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Mass on incline sliding into spring, how compressed?

  1. Mar 9, 2010 #1
    1. The problem statement, all variables and given/known data

    A 14 kg box slides 4.0 {\rm m} down the frictionless ramp shown in the figure , then collides with a spring whose spring constant is 210 N/m.

    10.CP71.jpg

    a)What is the maximum compression of the spring?

    b)At what compression of the spring does the box have its maximum speed?

    2. Relevant equations

    PEspring = (1/2)k(s)^2
    Fsp = -ks


    3. The attempt at a solution

    I thought this was a simple conversion of potential energy to a springs potential energy. So I tried mgh = (1/2)ks^2 where h=4sin(30). That gets me s=1.6 which is not correct. Do you have to take into account the force of gravity on the spring because it is not horizontal?

    I haven't started the second part but I believe you would use a free body diagram, and the maximum speed is when the force of the spring exactly equals the force of gravity, i.e. when acceleration=0.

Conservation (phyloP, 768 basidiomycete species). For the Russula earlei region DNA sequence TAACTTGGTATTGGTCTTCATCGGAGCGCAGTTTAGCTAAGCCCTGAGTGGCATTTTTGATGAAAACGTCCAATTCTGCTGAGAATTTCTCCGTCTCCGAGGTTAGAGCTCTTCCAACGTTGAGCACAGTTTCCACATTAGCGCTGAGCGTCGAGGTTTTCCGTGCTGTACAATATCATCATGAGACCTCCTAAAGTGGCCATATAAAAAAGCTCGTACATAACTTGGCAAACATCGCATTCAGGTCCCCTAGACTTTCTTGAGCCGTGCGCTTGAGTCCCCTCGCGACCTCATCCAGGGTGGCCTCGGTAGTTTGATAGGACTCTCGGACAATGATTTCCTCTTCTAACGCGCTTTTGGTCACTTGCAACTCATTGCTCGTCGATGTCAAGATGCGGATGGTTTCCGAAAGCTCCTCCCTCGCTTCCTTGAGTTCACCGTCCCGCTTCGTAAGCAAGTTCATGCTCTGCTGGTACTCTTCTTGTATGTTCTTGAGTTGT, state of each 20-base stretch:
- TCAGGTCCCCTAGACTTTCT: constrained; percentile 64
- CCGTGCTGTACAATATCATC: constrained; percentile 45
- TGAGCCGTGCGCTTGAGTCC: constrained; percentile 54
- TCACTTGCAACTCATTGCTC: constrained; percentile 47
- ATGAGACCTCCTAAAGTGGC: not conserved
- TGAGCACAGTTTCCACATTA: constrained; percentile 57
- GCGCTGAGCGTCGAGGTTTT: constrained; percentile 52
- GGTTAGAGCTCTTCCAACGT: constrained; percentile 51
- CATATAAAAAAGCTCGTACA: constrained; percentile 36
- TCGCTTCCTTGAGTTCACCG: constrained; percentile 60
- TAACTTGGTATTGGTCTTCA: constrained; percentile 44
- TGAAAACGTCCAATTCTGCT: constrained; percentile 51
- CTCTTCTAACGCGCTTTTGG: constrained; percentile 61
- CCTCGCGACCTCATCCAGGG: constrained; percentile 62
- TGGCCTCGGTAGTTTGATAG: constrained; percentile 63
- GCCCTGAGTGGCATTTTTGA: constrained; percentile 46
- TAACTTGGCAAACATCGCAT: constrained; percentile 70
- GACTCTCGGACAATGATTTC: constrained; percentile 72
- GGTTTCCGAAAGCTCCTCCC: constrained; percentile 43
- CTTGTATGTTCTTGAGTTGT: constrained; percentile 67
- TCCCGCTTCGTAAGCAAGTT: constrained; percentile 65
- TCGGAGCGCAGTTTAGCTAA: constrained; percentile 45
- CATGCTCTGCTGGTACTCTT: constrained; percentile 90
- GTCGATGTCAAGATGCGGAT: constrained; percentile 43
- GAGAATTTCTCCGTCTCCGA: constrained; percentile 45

Thanks so much for any help!
    1. The problem statement, all variables and given/known data



    2. Relevant equations



    3. The attempt at a solution
     
  2. jcsd
  3. Mar 9, 2010 #2

    collinsmark

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    Sort of, but not the spring itself. Consider that the total vertical distance that the mass travels. It is not just 4sin(30) meters. Once the mass hits the spring, the spring compresses by amount s. So the mass also travels a little more verically by the sin(30) component of s. Take the entire horizontal displacement when calculating the gravitational potential energy. Then set that equal to (1/2)ks2. :wink:
     
  4. Mar 9, 2010 #3
    Thanks so much, that makes a lot of sense
     
  5. Mar 10, 2010 #4
    i still don't understand what you mean by taking the whole horizontal distance into account...
     
  6. Mar 10, 2010 #5

    collinsmark

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    Oops. I mistyped. I meant take the whole vertical distance into account. Silly me. :blushing:
     
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